However, doing so meant that the same vendors and venues were referring me and I was showing up over and over again and working in the same places week in and week out. Fantastic for business, yes. Fantastic for creativity? Not so much.
So how do I handle being in the same places over and over again? Well, the first thing is that I had to put my dream of always shooting in exotic locations to rest. It’s easy to get discouraged when you look at other people’s blogs and see that they’re always shooting in incredible exotic locations across the globe with extraordinarily lighting and backdrops.
I’m shooting about 50 weddings per year these days, and I almost never get on a plane for a wedding anymore. No more out of the country gigs, no more going to exotic far-flung locations, and lots and lots of city weddings in dark venues and dimly lit halls.
However, once I got over my initial frustration with the non-glamorous destination aspects of the venues that I was working at it became a challenge to see something new every time. It can be quite easy to make extraordinary images when you’re shooting at an ancient monastery in South America, but it’s more of a challenge to make something beautiful and unique week in and week out at the same New Jersey catering hall. I stopped being frustrated that the opportunities weren’t being handed to me in terms of lighting and venue and started to rise to the challenge of making something out of almost nothing.
I am hugely honored to be trusted and brought back to the same venues over and over again. What was an initial frustration has now become a huge gift, and one that I value deeply. I thought I'd feel stifled and uncreative, and the exact opposite has happened!
Since my work is very documentary- based in nature I don’t spend a lot of time posing portraits of clients so finding unique locations to shoot these portraits is less a concern for me then it may be for some more portrait-based wedding photographers.
I generally don’t have hours and hours with clients to create their portraits so I’m used to trying to make things work in thirty minutes or less with the wedding couple together. In the instances where the timeline is very tight and time is limited, it is very reassuring to work in locations that I’m familiar with because I have a good sense of where I can go and what I can do to maximize the time that I do have.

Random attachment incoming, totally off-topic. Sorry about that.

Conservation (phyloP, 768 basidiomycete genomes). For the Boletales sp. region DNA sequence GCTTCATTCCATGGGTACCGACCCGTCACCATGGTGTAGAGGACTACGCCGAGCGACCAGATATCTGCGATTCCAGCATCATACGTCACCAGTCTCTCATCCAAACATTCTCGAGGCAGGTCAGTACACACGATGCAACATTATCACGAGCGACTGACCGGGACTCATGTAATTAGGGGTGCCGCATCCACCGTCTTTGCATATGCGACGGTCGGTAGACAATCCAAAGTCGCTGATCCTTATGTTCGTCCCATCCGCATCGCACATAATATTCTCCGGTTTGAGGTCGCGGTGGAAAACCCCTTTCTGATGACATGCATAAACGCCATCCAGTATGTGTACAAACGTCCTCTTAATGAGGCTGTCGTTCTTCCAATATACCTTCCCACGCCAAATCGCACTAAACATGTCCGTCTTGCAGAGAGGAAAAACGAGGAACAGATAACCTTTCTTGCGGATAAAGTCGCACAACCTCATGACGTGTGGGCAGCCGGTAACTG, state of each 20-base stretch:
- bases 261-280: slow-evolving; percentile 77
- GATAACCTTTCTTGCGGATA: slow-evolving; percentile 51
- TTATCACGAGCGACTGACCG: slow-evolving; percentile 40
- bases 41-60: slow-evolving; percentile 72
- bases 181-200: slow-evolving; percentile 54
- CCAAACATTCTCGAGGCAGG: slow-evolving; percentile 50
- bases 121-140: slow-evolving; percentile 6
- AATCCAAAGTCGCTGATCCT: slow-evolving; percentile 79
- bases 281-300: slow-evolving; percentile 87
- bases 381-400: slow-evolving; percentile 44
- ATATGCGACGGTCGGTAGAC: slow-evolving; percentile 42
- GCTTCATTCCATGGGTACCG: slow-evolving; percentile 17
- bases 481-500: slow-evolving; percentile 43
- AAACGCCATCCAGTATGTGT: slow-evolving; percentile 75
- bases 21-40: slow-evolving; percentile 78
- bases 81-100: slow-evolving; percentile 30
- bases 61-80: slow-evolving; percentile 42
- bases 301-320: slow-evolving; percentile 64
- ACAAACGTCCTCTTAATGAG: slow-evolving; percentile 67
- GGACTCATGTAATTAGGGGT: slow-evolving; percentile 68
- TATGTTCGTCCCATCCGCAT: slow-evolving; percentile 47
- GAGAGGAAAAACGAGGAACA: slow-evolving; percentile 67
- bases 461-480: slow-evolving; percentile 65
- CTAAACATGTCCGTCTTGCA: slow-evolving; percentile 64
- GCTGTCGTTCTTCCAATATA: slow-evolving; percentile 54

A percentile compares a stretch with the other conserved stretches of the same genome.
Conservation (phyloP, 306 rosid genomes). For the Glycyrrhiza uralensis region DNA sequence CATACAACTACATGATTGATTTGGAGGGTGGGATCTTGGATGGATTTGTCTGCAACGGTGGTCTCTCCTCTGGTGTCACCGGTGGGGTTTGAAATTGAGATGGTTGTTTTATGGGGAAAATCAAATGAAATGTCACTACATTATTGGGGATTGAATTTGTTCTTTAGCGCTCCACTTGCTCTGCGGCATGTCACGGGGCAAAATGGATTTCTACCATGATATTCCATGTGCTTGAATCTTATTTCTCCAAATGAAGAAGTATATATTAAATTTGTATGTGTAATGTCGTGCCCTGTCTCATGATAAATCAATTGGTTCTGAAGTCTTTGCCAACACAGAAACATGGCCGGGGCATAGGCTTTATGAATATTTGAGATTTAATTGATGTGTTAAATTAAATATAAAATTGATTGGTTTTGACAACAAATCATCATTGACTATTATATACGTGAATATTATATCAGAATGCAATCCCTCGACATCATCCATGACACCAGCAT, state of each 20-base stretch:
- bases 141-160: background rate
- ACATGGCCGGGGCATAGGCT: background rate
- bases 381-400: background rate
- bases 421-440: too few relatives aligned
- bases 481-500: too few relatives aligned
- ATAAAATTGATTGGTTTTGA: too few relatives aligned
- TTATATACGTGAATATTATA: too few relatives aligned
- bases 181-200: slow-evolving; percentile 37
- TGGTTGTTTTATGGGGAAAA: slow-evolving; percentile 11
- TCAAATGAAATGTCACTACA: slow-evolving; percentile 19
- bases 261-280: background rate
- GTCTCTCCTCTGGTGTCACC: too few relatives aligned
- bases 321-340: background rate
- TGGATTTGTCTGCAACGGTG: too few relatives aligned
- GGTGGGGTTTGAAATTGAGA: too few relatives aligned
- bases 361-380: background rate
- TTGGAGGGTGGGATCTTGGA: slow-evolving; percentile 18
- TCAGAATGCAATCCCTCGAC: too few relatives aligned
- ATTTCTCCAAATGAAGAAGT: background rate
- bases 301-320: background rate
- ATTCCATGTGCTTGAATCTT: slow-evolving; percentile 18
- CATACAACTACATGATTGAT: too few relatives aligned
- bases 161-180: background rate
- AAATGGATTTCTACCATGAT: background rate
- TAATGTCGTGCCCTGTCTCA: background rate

That’s not to say that I’m not always looking to find something creative and new...I am. I just want to dispel the myth that working in the same venues is stifling to my creativity because the comfort of the familiar is often a good springboard for seeing something beyond that.
When it comes to the rest of the day and events such as the ceremony and reception it really doesn’t matter to me if I’m working in the same venue every single week or not. When I’m documenting these portions of the wedding day I’m not stopping the flow of events to pose anything so what I’m looking for are moments and interactions between family members and guests and that can be done anywhere even if the background is the same every single week.
What keeps my creativity going during these portions of the day are the moments that I am seeing and capturing and not necessarily what the event space looks like. I can have a wedding one week at a venue and have it be a quiet placid event and then I can go back to the same venue a month later and shoot the wildest party that I’ve ever seen. So for these times of the day I try to look beyond where I am and focus on the events unfolding in front of me!
The best wedding photographer in NYC loves their job
I have been a wedding photographer in NYC for almost a decade now, and I can honestly say that I love where I live and I love my job. I can't imagine living anywhere else, or doing anything else for a living!